Seven ways to keep your home warm without turning on the heat before and after the price hike


According to a new poll by YouGov on behalf of Citizens Advice Scotland, more than eight in 10 Scots are worried about soaring energy bills despite measures designed to ease the cost of living crisis.

The energy price cap will rise by £693 from April 1, however, the UK government has announced a scheme which essentially ‘loans’ £200 to each bill payer to bring down initial costs, and the Scottish government will offer payments of £150. to all persons belonging to municipal tax brackets A to D or currently benefiting from a municipal tax reduction.

While these supports will help many households, they won’t be available to everyone.

Below are seven ways to make sure that the heat flowing through your home stays there, which means not leaving the heater on longer than necessary.

More expensive options such as replacing an old boiler are smart long-term investments, but these tips aim to help make a difference now without having to shell out a small fortune.

Seven Ways to Keep Your Home Warmer Longer

1. Keep windows and doors closed

Insulate your home for free by keeping the heat inside. Don’t let the heat escape by keeping your windows and doors completely closed whenever possible. Even leaving a window on the latch can drop the temperature, so stay alert.

2. Use curtains and blinds

The sun heats your home for free, so make the most of it. Open curtains and blinds during the day to let in the heat and close them once the sun goes down. In the dark, curtains and blinds act as another layer of insulation to keep the heat inside the house.

3. Use draft excluders

Even when you keep your doors closed, heat can escape from a room through cracks in a door frame. If you don’t use certain rooms in your house as often, there’s no point in heating them. Keep the heat inside the rooms you use by placing a windbreak under the closed door – and you don’t need to buy one, just roll up some bath towels and tape them down, nobody will never know.

4. Lay down a rug

A considerable amount of heat is lost through cold floors, especially if you have hardwood or stone floors. By placing a rug you can help prevent heat loss to the cold floor.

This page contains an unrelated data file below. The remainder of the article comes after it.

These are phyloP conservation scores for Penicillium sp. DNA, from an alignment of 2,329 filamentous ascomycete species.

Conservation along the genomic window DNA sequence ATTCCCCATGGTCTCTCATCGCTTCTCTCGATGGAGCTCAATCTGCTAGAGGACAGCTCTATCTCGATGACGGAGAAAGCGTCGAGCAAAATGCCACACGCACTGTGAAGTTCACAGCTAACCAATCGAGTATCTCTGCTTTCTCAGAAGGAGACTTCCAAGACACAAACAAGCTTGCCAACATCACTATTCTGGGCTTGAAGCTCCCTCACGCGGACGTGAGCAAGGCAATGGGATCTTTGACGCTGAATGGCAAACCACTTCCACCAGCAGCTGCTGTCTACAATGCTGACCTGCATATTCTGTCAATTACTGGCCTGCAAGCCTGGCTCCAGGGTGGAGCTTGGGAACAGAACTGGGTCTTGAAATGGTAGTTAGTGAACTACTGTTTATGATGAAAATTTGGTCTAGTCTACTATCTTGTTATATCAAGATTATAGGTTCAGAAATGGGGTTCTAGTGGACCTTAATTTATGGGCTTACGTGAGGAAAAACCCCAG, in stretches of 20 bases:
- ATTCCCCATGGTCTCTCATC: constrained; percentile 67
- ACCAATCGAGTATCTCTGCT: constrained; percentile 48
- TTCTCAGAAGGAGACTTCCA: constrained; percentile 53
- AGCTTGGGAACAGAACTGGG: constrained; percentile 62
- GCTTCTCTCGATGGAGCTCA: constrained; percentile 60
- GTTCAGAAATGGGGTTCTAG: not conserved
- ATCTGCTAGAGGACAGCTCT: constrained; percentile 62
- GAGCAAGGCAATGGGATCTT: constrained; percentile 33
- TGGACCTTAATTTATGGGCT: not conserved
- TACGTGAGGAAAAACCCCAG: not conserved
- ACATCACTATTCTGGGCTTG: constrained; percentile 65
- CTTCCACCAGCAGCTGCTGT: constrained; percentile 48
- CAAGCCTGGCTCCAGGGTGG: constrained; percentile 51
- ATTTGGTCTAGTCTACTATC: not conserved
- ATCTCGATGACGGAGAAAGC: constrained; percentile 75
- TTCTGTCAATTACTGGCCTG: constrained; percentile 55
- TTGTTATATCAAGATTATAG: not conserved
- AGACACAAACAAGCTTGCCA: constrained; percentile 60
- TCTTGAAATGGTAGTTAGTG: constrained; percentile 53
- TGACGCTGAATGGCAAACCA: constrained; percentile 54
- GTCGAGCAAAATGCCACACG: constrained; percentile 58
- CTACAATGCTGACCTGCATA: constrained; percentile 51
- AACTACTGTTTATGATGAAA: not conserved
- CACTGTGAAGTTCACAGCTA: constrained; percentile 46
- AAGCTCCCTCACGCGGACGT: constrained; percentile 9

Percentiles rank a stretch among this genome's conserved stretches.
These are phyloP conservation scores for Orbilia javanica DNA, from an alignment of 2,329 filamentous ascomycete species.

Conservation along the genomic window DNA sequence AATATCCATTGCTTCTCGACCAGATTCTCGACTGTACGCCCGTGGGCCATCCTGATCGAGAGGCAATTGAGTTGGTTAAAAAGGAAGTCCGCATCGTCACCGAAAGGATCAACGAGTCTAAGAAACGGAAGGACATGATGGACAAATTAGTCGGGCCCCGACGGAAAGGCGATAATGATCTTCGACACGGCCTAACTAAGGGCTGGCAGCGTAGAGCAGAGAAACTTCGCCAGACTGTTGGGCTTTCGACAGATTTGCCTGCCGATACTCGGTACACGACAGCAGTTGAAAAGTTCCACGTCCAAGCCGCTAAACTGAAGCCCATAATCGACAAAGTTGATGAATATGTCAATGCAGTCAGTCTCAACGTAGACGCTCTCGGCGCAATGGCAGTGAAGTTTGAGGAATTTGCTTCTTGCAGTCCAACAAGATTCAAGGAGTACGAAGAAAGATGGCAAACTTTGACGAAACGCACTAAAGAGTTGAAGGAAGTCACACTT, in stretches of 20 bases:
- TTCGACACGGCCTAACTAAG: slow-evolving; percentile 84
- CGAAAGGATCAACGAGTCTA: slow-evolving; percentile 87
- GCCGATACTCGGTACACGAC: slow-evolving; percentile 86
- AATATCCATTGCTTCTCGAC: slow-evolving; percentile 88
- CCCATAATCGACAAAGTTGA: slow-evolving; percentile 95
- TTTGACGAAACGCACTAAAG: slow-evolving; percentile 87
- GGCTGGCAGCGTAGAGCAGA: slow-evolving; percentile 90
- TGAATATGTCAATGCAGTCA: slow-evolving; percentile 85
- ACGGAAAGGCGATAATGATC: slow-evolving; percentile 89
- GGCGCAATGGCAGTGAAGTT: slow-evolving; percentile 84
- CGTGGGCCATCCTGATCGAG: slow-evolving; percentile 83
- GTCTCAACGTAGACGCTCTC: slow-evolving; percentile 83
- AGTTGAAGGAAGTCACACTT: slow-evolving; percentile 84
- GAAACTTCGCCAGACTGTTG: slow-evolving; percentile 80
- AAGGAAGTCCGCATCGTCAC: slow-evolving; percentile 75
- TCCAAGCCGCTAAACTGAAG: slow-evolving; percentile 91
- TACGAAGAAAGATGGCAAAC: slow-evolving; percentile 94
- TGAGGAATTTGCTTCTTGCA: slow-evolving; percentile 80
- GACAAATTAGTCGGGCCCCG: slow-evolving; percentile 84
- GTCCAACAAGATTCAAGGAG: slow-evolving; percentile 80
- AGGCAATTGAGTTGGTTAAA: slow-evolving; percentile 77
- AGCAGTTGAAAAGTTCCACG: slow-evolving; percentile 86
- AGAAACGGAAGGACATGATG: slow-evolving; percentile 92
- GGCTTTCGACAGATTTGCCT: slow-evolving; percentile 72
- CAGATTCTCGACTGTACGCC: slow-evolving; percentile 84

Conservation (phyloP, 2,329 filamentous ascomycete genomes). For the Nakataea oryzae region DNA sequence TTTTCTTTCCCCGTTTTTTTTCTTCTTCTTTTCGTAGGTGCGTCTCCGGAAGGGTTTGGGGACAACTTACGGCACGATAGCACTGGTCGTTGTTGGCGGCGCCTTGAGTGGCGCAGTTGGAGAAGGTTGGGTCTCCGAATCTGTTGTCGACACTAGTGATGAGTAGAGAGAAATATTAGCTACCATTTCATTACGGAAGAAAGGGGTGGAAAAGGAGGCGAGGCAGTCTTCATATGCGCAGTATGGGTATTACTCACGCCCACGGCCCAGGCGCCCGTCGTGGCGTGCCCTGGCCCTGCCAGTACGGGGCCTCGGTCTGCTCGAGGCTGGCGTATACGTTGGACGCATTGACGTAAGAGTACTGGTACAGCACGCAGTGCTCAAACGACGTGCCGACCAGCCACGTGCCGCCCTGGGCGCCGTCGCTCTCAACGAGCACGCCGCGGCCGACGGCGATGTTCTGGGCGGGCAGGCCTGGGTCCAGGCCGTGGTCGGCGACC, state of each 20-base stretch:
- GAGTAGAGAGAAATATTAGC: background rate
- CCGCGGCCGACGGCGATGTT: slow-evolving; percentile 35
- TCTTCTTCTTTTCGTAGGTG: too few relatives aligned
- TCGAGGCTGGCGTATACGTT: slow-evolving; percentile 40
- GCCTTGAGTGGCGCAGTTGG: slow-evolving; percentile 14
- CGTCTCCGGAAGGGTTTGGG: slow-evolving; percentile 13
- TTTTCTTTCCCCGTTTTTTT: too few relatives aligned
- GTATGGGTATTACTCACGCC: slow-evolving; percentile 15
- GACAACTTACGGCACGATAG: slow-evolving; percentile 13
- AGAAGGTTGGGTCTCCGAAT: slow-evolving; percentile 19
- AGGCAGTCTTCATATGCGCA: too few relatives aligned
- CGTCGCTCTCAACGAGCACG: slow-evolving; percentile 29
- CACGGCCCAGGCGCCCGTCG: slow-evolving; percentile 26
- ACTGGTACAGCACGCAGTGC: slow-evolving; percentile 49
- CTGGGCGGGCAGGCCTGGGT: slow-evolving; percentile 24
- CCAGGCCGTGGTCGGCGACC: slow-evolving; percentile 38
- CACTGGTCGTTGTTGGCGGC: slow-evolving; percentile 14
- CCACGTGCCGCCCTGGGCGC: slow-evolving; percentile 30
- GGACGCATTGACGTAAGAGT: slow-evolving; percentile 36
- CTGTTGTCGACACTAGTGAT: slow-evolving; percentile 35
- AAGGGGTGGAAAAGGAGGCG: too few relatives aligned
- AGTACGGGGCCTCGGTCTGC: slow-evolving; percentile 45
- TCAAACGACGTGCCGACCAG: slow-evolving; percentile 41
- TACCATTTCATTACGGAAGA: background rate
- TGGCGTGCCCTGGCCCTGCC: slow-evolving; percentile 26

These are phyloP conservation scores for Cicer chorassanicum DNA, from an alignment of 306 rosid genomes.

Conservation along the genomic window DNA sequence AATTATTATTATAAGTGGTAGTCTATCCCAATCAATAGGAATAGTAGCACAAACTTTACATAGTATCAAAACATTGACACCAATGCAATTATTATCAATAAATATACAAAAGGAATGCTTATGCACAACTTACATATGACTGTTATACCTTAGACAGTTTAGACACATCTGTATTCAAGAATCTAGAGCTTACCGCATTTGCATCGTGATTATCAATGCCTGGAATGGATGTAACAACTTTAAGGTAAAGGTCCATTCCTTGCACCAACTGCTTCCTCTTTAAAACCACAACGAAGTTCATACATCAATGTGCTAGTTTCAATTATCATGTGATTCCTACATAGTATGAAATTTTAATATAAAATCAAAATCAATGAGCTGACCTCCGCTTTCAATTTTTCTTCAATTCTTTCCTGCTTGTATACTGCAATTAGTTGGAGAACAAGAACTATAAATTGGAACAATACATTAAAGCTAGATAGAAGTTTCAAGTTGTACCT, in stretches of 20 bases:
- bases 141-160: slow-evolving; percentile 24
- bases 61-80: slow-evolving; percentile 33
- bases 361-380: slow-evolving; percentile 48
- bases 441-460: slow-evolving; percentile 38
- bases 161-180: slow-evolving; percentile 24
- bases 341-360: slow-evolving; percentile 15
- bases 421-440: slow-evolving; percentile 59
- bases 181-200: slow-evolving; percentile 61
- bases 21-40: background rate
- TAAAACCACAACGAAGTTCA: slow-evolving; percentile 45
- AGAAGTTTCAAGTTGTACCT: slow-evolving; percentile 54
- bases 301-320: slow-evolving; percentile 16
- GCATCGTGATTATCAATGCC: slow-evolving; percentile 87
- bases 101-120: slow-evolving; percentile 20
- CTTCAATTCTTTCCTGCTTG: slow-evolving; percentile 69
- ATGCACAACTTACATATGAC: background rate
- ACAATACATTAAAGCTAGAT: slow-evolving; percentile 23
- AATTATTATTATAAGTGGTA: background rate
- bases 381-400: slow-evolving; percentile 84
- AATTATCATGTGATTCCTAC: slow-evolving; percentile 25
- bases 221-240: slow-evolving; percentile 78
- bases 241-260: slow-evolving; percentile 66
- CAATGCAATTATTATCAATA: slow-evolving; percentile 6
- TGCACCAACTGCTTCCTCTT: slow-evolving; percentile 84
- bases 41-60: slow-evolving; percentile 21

5. Install window insulation film

Insulating window film is a plastic film similar to cling film that is applied to glass to reduce heat loss. It’s a simple and inexpensive way to keep your home warm without turning on the heat.

Not on the list, but one of the most obvious ways to warm up is to put on an extra layer. If you’re cold, throw on a sweater or cardigan and you’ll feel warmer in no time.

However, if all else fails and heating is a must, one way to effectively control heating usage is to upgrade to an automated smart home heating system.

Smart home heating systems allow homeowners to easily control their heating even when they are away from home. This can keep usage to a minimum and potentially reduce energy bills – all year round.

6. Layer

There’s no point trying to save money on your energy bills if you’re sitting in front of the TV in shorts and a t-shirt. Despite the brief sunny spell most of the country has experienced in recent days, temperatures are still hovering around zero degrees Celsius.

Enjoy the sun while it lasts, but remember that once dusk falls the chill sets in, so dress appropriately – basically cover up and try not to expose your skin too much.

For anyone working from home, instead of leaving the heating on for 10 minutes, throw on a sweater or cardigan – you’ll warm up soon enough.

7. Plug the holes

For as little as £3 you can buy a jumbo pack of weatherstripping which are perfect for blocking annoying drafts on doors, windows and letterboxes. These are usually rubber and have a sticky side that you use to fill the gaps between the frames and the window or door.

The strips provide a strong, long-lasting seal and usually come in a long roll that you can cut to size. – a quick fix but lasting results.

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